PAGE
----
How about a low-carb Tiramisu made with my homemade, low-carb savoiardi (ladyfinger) biscuits. Another GD UK membership recipe that makes a fabulous centrepiece for all to enjoy. They won’t know that there is no sugar in this dessert and you won’t need to worry about your blood glucose levels as the dessert is self-paired.
This dessert needs to be made in advance, so reserve plenty of time for creating this one!
Mint Choc Cheesecake
New for 2021, one for all those chocolate mint lovers, here is my Mint Choc Cheesecake. Based on one of the most popular GD UK recipes, but with a fresh minty twist! Make these as individual portions, or a large centrepiece that everyone can enjoy.
Profiteroles are a favourite of many, but if you would like to make a low-carb, no added sugar version, then check out this free GD UK recipe.
These profiteroles will not puff up like normal choux pastry balls, but once sliced and filled, these flat alternatives taste great!
Christmas Yule Log
If you are missing that wonderfully rich chocolatey Christmas yule log, then it’s time to get baking and make your own low-carb version. This GD UK membership recipe does take a little time and patience but it is just as good as a full sugar version!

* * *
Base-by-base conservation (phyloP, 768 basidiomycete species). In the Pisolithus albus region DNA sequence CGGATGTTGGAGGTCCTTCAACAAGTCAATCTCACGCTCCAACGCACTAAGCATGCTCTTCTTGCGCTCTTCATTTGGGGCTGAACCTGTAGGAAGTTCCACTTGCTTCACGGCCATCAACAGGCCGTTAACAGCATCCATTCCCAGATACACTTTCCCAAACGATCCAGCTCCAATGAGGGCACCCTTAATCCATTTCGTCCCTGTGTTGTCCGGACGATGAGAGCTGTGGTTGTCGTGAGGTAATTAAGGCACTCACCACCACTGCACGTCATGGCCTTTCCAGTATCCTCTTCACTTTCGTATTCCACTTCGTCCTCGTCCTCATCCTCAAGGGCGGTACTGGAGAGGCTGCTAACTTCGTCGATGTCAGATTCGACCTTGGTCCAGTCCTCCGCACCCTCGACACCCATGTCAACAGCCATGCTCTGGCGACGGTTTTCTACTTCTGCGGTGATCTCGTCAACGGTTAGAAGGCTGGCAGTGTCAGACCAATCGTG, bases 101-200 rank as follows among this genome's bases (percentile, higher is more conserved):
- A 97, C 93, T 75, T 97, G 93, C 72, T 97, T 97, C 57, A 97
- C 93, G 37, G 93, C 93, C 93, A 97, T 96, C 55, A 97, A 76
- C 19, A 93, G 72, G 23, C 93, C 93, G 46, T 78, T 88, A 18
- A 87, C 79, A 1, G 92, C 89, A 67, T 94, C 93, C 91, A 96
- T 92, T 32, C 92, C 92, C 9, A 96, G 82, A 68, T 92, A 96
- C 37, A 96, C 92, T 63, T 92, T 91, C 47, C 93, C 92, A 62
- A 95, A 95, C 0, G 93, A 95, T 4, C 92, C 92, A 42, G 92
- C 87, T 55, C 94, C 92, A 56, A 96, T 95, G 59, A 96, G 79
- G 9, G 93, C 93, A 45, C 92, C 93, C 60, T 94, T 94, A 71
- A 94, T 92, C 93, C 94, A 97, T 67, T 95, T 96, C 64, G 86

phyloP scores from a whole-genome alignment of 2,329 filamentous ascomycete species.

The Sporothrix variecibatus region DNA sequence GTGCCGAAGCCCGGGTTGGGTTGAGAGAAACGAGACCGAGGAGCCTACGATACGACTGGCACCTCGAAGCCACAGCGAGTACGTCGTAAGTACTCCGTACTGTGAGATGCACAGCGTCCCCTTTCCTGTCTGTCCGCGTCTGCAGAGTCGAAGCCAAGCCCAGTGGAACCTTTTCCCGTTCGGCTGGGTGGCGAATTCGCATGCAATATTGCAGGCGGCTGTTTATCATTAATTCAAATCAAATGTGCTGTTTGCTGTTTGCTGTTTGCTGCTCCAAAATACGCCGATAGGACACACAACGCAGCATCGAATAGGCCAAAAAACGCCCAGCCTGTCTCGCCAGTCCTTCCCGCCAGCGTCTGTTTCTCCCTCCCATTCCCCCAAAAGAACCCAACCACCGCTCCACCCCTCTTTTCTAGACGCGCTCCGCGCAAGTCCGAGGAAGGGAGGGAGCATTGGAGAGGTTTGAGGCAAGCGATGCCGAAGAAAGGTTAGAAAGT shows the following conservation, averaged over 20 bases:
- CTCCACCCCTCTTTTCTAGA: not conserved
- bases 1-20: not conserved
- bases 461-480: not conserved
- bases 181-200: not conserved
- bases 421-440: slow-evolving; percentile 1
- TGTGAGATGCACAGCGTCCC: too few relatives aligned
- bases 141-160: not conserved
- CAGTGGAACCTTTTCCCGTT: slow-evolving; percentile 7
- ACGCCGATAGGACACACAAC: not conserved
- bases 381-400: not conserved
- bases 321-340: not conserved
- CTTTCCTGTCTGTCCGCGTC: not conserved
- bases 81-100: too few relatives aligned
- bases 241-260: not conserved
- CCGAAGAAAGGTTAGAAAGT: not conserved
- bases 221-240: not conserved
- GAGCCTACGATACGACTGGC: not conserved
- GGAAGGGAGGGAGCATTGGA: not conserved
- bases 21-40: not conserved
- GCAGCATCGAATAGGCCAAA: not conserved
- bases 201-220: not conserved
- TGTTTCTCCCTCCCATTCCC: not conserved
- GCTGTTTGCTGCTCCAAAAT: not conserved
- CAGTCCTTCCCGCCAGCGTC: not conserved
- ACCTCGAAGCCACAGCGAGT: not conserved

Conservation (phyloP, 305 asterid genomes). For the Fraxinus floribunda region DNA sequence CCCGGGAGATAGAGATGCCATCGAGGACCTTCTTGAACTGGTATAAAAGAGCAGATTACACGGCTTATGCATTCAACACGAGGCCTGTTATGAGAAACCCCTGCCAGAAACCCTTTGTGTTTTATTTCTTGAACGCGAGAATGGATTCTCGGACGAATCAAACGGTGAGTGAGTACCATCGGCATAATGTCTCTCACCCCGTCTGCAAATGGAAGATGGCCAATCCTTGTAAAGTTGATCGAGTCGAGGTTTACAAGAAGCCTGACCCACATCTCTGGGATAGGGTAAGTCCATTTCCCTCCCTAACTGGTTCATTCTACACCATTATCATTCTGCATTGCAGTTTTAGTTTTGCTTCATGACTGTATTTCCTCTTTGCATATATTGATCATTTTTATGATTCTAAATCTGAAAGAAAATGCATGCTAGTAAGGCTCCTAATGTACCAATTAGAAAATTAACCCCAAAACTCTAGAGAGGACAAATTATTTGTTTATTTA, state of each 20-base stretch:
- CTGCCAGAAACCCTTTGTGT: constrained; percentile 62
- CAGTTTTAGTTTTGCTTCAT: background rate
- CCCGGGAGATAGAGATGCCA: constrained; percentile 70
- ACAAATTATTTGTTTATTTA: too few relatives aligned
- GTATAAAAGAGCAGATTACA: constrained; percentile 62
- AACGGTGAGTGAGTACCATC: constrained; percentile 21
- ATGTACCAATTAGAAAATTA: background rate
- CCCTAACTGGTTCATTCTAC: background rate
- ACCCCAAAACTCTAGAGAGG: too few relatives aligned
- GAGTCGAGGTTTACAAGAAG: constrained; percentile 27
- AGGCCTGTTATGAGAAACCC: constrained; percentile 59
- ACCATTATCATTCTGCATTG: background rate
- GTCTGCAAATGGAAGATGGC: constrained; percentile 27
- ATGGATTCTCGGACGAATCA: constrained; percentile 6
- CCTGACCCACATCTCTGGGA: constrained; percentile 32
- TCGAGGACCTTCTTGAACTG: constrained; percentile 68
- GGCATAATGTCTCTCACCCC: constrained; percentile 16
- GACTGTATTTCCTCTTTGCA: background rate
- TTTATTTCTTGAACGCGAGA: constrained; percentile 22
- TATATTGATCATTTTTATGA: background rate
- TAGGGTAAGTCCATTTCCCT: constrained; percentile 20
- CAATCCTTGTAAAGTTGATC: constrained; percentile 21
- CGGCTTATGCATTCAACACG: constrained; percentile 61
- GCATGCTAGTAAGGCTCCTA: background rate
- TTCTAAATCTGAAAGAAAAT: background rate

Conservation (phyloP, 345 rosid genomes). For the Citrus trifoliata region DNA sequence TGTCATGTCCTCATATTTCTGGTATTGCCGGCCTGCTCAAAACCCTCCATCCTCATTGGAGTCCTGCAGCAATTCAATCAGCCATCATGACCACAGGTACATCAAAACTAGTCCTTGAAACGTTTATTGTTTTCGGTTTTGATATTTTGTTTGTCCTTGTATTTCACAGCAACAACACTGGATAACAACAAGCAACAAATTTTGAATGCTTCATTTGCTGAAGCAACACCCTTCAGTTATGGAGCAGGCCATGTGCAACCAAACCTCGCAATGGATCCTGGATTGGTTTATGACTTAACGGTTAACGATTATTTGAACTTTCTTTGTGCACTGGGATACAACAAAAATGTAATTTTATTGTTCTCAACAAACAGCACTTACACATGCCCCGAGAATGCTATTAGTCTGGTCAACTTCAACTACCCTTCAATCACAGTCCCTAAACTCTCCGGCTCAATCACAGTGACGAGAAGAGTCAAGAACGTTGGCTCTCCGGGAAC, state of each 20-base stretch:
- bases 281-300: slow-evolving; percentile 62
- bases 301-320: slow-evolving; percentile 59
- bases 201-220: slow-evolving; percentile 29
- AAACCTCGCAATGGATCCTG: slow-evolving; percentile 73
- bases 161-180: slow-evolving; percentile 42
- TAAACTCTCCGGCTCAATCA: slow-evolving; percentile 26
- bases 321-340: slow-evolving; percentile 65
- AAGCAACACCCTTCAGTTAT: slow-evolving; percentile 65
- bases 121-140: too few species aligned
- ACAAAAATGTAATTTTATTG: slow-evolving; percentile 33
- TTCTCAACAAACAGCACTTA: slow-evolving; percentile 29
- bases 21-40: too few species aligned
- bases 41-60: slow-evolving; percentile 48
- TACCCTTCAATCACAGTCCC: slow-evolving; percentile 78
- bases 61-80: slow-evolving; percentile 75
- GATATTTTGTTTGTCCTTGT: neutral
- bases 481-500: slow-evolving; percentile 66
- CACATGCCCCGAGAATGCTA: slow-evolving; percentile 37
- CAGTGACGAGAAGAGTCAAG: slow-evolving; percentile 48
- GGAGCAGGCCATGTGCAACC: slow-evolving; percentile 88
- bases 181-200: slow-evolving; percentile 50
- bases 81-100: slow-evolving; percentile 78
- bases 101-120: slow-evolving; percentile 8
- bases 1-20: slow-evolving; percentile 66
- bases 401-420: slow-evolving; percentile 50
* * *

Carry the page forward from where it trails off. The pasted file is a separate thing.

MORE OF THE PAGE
Gestational Diabetes UK dessert recipes
I have TONS of recipes that are perfect to have as part of your Christmas Day food. There’s simply too many to list and share on here. There are lots of free recipes such as cheesecakes, profiteroles, cream meringues and lemon meringue etc. but there are even more such as my steamed sponge puddings, the low carb brownies, chocolate lava cakes, millionaire’s shortbread & my yule log to name but a few, in the optional GD UK Membership which pays for the upkeep of this website and my work involved.
To find the recipes, please head over to the recipe index where you can filter the results by courses, cuisines, nut and allergen content and free or membership recipes.
Christmas cheese board
A great alternative to a dessert is a wide selection of pasteurised cheeses on some oatcakes. Why not try Nairn’s Organic Super-Seeded Oatcakes.